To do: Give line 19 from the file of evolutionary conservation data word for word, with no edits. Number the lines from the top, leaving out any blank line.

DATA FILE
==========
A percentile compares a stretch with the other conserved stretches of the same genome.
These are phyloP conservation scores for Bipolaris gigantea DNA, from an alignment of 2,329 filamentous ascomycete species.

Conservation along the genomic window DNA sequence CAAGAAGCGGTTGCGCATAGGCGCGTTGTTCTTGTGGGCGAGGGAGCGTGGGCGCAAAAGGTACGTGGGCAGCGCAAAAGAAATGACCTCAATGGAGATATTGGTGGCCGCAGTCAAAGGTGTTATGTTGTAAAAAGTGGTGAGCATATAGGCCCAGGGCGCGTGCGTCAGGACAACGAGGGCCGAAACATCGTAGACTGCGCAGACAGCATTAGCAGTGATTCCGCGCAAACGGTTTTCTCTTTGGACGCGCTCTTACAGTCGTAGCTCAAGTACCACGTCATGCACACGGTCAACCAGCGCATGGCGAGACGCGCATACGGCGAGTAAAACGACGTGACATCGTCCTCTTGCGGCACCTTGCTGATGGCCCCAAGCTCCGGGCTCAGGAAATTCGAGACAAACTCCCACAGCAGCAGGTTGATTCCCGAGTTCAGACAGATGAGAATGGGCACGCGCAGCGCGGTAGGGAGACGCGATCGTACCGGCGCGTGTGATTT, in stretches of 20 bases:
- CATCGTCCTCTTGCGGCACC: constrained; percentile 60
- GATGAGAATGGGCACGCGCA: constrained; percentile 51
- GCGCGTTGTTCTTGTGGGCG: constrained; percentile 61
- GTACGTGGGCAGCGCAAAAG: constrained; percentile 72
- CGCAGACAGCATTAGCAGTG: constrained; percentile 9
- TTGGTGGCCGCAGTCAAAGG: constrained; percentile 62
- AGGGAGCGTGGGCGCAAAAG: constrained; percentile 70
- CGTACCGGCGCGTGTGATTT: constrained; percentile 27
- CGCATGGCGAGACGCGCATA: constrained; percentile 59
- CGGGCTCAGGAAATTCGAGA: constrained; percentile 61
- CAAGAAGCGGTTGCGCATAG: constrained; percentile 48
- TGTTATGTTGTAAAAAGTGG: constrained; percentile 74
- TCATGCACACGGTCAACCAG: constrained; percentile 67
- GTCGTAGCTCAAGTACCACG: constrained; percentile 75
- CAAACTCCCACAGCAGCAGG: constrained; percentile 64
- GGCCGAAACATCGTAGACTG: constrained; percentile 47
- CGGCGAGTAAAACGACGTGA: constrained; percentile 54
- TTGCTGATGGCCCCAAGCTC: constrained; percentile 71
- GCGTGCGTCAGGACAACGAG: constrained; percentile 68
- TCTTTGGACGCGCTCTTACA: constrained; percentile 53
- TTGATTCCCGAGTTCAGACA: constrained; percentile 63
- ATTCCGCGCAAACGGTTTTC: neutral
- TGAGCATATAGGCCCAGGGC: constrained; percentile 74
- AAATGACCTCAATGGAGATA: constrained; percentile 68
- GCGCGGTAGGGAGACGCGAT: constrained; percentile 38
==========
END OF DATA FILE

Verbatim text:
- GGCCGAAACATCGTAGACTG: constrained; percentile 47